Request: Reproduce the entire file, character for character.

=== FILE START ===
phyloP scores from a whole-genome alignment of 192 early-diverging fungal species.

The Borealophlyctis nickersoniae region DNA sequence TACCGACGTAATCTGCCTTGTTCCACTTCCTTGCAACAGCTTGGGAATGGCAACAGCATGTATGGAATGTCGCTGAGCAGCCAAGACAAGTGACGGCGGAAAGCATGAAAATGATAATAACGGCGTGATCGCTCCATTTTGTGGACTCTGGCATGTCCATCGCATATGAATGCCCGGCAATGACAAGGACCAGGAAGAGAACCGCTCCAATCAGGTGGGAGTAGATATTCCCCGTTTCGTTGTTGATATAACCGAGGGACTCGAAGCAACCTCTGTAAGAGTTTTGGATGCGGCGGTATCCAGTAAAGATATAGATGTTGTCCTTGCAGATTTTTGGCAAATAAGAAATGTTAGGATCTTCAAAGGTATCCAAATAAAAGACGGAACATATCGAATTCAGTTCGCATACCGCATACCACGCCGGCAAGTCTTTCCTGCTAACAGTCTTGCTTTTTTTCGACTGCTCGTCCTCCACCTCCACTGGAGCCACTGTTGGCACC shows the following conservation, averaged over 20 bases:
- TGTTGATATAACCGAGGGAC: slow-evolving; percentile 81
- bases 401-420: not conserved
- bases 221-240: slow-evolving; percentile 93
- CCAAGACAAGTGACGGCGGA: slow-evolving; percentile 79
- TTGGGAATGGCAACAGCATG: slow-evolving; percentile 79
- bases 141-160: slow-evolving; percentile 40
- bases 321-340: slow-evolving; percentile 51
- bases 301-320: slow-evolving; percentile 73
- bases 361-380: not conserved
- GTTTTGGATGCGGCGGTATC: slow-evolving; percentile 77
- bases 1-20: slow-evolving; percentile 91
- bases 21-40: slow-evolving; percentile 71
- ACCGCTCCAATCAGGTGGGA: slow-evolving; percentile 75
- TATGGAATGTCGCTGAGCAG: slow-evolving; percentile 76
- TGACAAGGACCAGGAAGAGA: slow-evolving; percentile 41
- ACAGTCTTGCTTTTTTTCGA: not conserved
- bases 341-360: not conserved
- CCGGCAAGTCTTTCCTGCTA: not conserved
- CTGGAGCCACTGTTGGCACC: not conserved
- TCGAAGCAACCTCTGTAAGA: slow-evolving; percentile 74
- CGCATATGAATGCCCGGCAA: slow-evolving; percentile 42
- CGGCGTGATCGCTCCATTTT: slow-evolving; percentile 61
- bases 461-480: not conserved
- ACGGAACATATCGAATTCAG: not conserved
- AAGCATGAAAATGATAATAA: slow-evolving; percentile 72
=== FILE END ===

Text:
phyloP scores from a whole-genome alignment of 192 early-diverging fungal species.

The Borealophlyctis nickersoniae region DNA sequence TACCGACGTAATCTGCCTTGTTCCACTTCCTTGCAACAGCTTGGGAATGGCAACAGCATGTATGGAATGTCGCTGAGCAGCCAAGACAAGTGACGGCGGAAAGCATGAAAATGATAATAACGGCGTGATCGCTCCATTTTGTGGACTCTGGCATGTCCATCGCATATGAATGCCCGGCAATGACAAGGACCAGGAAGAGAACCGCTCCAATCAGGTGGGAGTAGATATTCCCCGTTTCGTTGTTGATATAACCGAGGGACTCGAAGCAACCTCTGTAAGAGTTTTGGATGCGGCGGTATCCAGTAAAGATATAGATGTTGTCCTTGCAGATTTTTGGCAAATAAGAAATGTTAGGATCTTCAAAGGTATCCAAATAAAAGACGGAACATATCGAATTCAGTTCGCATACCGCATACCACGCCGGCAAGTCTTTCCTGCTAACAGTCTTGCTTTTTTTCGACTGCTCGTCCTCCACCTCCACTGGAGCCACTGTTGGCACC shows the following conservation, averaged over 20 bases:
- TGTTGATATAACCGAGGGAC: slow-evolving; percentile 81
- bases 401-420: not conserved
- bases 221-240: slow-evolving; percentile 93
- CCAAGACAAGTGACGGCGGA: slow-evolving; percentile 79
- TTGGGAATGGCAACAGCATG: slow-evolving; percentile 79
- bases 141-160: slow-evolving; percentile 40
- bases 321-340: slow-evolving; percentile 51
- bases 301-320: slow-evolving; percentile 73
- bases 361-380: not conserved
- GTTTTGGATGCGGCGGTATC: slow-evolving; percentile 77
- bases 1-20: slow-evolving; percentile 91
- bases 21-40: slow-evolving; percentile 71
- ACCGCTCCAATCAGGTGGGA: slow-evolving; percentile 75
- TATGGAATGTCGCTGAGCAG: slow-evolving; percentile 76
- TGACAAGGACCAGGAAGAGA: slow-evolving; percentile 41
- ACAGTCTTGCTTTTTTTCGA: not conserved
- bases 341-360: not conserved
- CCGGCAAGTCTTTCCTGCTA: not conserved
- CTGGAGCCACTGTTGGCACC: not conserved
- TCGAAGCAACCTCTGTAAGA: slow-evolving; percentile 74
- CGCATATGAATGCCCGGCAA: slow-evolving; percentile 42
- CGGCGTGATCGCTCCATTTT: slow-evolving; percentile 61
- bases 461-480: not conserved
- ACGGAACATATCGAATTCAG: not conserved
- AAGCATGAAAATGATAATAA: slow-evolving; percentile 72